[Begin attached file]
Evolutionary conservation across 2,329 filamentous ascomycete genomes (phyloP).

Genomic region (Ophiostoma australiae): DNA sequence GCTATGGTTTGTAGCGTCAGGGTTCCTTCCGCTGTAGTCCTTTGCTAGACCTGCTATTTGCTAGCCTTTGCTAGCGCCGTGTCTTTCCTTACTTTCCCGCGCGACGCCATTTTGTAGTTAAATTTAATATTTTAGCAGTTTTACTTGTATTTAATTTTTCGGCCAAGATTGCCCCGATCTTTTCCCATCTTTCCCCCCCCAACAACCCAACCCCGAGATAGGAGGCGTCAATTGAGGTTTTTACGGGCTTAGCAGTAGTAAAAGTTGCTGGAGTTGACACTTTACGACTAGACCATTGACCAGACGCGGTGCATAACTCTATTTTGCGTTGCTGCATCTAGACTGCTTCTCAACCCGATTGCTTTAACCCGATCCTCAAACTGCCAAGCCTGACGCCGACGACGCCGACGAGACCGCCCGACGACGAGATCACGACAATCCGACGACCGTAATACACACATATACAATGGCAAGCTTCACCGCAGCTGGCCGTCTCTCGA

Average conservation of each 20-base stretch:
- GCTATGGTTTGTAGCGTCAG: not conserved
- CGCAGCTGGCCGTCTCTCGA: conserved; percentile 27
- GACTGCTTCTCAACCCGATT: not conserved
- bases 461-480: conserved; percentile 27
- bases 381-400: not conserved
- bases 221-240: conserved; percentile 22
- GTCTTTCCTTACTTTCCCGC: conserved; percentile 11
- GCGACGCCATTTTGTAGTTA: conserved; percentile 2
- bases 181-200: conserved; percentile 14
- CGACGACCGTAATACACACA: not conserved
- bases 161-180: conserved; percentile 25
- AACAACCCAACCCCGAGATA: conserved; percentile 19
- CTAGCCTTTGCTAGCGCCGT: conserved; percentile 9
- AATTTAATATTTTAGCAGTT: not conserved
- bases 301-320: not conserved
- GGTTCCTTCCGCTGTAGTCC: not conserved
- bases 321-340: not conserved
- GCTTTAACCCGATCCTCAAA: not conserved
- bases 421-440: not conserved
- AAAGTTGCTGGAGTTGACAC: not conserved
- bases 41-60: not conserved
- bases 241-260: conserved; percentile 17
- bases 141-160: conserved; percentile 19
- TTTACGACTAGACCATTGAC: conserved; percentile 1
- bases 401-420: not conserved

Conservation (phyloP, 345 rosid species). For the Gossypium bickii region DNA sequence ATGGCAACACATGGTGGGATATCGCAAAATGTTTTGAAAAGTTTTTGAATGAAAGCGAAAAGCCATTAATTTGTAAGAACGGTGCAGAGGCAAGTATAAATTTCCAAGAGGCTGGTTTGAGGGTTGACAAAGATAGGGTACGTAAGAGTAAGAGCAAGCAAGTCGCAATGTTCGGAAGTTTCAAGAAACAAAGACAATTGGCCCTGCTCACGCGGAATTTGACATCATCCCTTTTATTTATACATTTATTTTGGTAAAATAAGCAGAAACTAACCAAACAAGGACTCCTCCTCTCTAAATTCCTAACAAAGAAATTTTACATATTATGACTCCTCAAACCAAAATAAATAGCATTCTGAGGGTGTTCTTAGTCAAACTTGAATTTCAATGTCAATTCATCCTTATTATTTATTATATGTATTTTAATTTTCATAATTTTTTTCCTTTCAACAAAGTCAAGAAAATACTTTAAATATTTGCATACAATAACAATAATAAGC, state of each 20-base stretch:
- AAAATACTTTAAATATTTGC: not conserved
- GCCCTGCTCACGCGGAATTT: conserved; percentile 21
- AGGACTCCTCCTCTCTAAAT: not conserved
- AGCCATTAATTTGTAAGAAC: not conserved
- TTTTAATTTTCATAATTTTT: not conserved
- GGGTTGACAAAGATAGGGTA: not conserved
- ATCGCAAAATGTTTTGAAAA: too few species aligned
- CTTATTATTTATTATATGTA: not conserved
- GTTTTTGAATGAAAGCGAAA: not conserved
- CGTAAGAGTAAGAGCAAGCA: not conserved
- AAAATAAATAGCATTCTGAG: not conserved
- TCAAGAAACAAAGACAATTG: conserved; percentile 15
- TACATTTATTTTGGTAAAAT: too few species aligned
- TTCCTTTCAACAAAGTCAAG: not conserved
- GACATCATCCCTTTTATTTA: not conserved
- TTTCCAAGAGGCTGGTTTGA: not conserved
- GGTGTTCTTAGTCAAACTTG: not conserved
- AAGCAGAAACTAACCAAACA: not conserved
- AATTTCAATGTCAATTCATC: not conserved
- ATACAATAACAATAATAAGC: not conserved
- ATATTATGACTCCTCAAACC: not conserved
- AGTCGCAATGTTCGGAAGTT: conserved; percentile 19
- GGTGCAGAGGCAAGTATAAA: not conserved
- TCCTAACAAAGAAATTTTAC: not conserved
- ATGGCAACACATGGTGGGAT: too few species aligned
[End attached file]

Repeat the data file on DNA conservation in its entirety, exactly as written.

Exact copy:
Evolutionary conservation across 2,329 filamentous ascomycete genomes (phyloP).

Genomic region (Ophiostoma australiae): DNA sequence GCTATGGTTTGTAGCGTCAGGGTTCCTTCCGCTGTAGTCCTTTGCTAGACCTGCTATTTGCTAGCCTTTGCTAGCGCCGTGTCTTTCCTTACTTTCCCGCGCGACGCCATTTTGTAGTTAAATTTAATATTTTAGCAGTTTTACTTGTATTTAATTTTTCGGCCAAGATTGCCCCGATCTTTTCCCATCTTTCCCCCCCCAACAACCCAACCCCGAGATAGGAGGCGTCAATTGAGGTTTTTACGGGCTTAGCAGTAGTAAAAGTTGCTGGAGTTGACACTTTACGACTAGACCATTGACCAGACGCGGTGCATAACTCTATTTTGCGTTGCTGCATCTAGACTGCTTCTCAACCCGATTGCTTTAACCCGATCCTCAAACTGCCAAGCCTGACGCCGACGACGCCGACGAGACCGCCCGACGACGAGATCACGACAATCCGACGACCGTAATACACACATATACAATGGCAAGCTTCACCGCAGCTGGCCGTCTCTCGA

Average conservation of each 20-base stretch:
- GCTATGGTTTGTAGCGTCAG: not conserved
- CGCAGCTGGCCGTCTCTCGA: conserved; percentile 27
- GACTGCTTCTCAACCCGATT: not conserved
- bases 461-480: conserved; percentile 27
- bases 381-400: not conserved
- bases 221-240: conserved; percentile 22
- GTCTTTCCTTACTTTCCCGC: conserved; percentile 11
- GCGACGCCATTTTGTAGTTA: conserved; percentile 2
- bases 181-200: conserved; percentile 14
- CGACGACCGTAATACACACA: not conserved
- bases 161-180: conserved; percentile 25
- AACAACCCAACCCCGAGATA: conserved; percentile 19
- CTAGCCTTTGCTAGCGCCGT: conserved; percentile 9
- AATTTAATATTTTAGCAGTT: not conserved
- bases 301-320: not conserved
- GGTTCCTTCCGCTGTAGTCC: not conserved
- bases 321-340: not conserved
- GCTTTAACCCGATCCTCAAA: not conserved
- bases 421-440: not conserved
- AAAGTTGCTGGAGTTGACAC: not conserved
- bases 41-60: not conserved
- bases 241-260: conserved; percentile 17
- bases 141-160: conserved; percentile 19
- TTTACGACTAGACCATTGAC: conserved; percentile 1
- bases 401-420: not conserved

Conservation (phyloP, 345 rosid species). For the Gossypium bickii region DNA sequence ATGGCAACACATGGTGGGATATCGCAAAATGTTTTGAAAAGTTTTTGAATGAAAGCGAAAAGCCATTAATTTGTAAGAACGGTGCAGAGGCAAGTATAAATTTCCAAGAGGCTGGTTTGAGGGTTGACAAAGATAGGGTACGTAAGAGTAAGAGCAAGCAAGTCGCAATGTTCGGAAGTTTCAAGAAACAAAGACAATTGGCCCTGCTCACGCGGAATTTGACATCATCCCTTTTATTTATACATTTATTTTGGTAAAATAAGCAGAAACTAACCAAACAAGGACTCCTCCTCTCTAAATTCCTAACAAAGAAATTTTACATATTATGACTCCTCAAACCAAAATAAATAGCATTCTGAGGGTGTTCTTAGTCAAACTTGAATTTCAATGTCAATTCATCCTTATTATTTATTATATGTATTTTAATTTTCATAATTTTTTTCCTTTCAACAAAGTCAAGAAAATACTTTAAATATTTGCATACAATAACAATAATAAGC, state of each 20-base stretch:
- AAAATACTTTAAATATTTGC: not conserved
- GCCCTGCTCACGCGGAATTT: conserved; percentile 21
- AGGACTCCTCCTCTCTAAAT: not conserved
- AGCCATTAATTTGTAAGAAC: not conserved
- TTTTAATTTTCATAATTTTT: not conserved
- GGGTTGACAAAGATAGGGTA: not conserved
- ATCGCAAAATGTTTTGAAAA: too few species aligned
- CTTATTATTTATTATATGTA: not conserved
- GTTTTTGAATGAAAGCGAAA: not conserved
- CGTAAGAGTAAGAGCAAGCA: not conserved
- AAAATAAATAGCATTCTGAG: not conserved
- TCAAGAAACAAAGACAATTG: conserved; percentile 15
- TACATTTATTTTGGTAAAAT: too few species aligned
- TTCCTTTCAACAAAGTCAAG: not conserved
- GACATCATCCCTTTTATTTA: not conserved
- TTTCCAAGAGGCTGGTTTGA: not conserved
- GGTGTTCTTAGTCAAACTTG: not conserved
- AAGCAGAAACTAACCAAACA: not conserved
- AATTTCAATGTCAATTCATC: not conserved
- ATACAATAACAATAATAAGC: not conserved
- ATATTATGACTCCTCAAACC: not conserved
- AGTCGCAATGTTCGGAAGTT: conserved; percentile 19
- GGTGCAGAGGCAAGTATAAA: not conserved
- TCCTAACAAAGAAATTTTAC: not conserved
- ATGGCAACACATGGTGGGAT: too few species aligned